The UNCCD has released an analysis of 21 Land Degradation Neutral (LDN) Country Profiles, as part of its efforts to achieve a land degradation neutral world.
The Profiles aim to help policy-makers estimate the value of their investments in land restoration and make informed choices on the economic returns they can expect from taking assertive action.
15 May 2018: “The global economy will lose a whopping US$23 trillion by 2050 through land degradation,” whereas the cost of taking immediate action, estimated to be around US$4.6 trillion, is “only a fraction of the predicted losses.” This is one of the key conclusions of a review of 21 countries that completed Land Degradation Neutral (LDN) Country Profiles as part of UN Convention to Combat Desertification (UNCCD) efforts to achieve a land degradation neutral world. LDN is the third target under the Sustainable Development Goal on life on land (SDG 15).
The LDN Country Profiles aim to provide policy-makers with easily accessible and scientifically sound information that can help estimate the value of investments in land restoration and inform on the economic returns of remedial action. The assessments highlight the multiple benefits of investing in sustainable land management (SLM), which is recognized as a key factor in accelerating SDG achievement, including for: Goal 1 (No poverty), Goal 2 (Zero hunger), Goal 5 (Promote gender equality), Goal 6 (Clean water and sanitation), Goal 8 (Decent work and economic growth), and Goal 13 (Climate action).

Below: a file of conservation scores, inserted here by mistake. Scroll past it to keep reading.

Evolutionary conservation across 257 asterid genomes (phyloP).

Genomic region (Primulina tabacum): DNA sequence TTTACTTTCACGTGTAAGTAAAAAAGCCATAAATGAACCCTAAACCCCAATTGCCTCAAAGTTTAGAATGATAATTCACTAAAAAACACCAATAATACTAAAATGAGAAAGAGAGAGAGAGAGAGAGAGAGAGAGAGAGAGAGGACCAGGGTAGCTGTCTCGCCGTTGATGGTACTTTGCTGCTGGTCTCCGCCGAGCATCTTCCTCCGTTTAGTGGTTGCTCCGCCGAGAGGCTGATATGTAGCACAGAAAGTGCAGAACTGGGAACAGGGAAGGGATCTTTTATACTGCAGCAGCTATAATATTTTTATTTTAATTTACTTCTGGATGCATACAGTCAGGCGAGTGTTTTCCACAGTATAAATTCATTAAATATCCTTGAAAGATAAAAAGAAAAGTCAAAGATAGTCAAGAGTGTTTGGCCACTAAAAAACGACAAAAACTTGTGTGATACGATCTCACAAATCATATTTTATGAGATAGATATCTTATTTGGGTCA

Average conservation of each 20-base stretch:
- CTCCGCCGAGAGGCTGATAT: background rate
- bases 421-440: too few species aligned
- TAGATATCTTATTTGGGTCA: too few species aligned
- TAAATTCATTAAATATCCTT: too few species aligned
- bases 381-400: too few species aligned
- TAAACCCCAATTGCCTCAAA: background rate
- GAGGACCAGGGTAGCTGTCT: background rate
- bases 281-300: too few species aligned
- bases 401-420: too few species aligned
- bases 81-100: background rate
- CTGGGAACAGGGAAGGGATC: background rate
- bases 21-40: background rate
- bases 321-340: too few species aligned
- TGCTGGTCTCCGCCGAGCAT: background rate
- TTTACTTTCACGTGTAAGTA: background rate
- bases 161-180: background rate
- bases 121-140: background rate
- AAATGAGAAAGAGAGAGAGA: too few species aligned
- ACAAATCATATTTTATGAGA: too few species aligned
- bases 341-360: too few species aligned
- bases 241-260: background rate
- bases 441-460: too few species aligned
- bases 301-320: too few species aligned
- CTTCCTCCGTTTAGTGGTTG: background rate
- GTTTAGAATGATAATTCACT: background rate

Asia and Africa bear the highest costs of land degradation, estimated at US$84 billion and $65 billion per year, respectively.
The profiles are largely based on analytical work undertaken by the Center for Development Research of the University of Bonn, the Economics of Land Degradation (ELD) Initiative, and the International Food Policy Research Institute (IFPRI). The analysis reveals that Asia and Africa bear the highest costs of land degradation, estimated at US$84 billion and $65 billion per year, respectively. Average losses resulting from land degradation for the 21 countries are estimated at nine percent of their gross domestic product (GDP). The UNCCD points out that this figure is even higher for some of the planet’s worst affected countries, such as the Central African Republic, where the total losses are estimated at “a staggering” 40 percent.
A total of 116 out of 169 countries affected by land degradation and/or drought have made commitments to set voluntary national targets under the UNCCD’s LDN Target-Setting Programme. [UNCCD Press Release] [LDN Country Profiles] [UNCCD LDN Target-Setting Programme]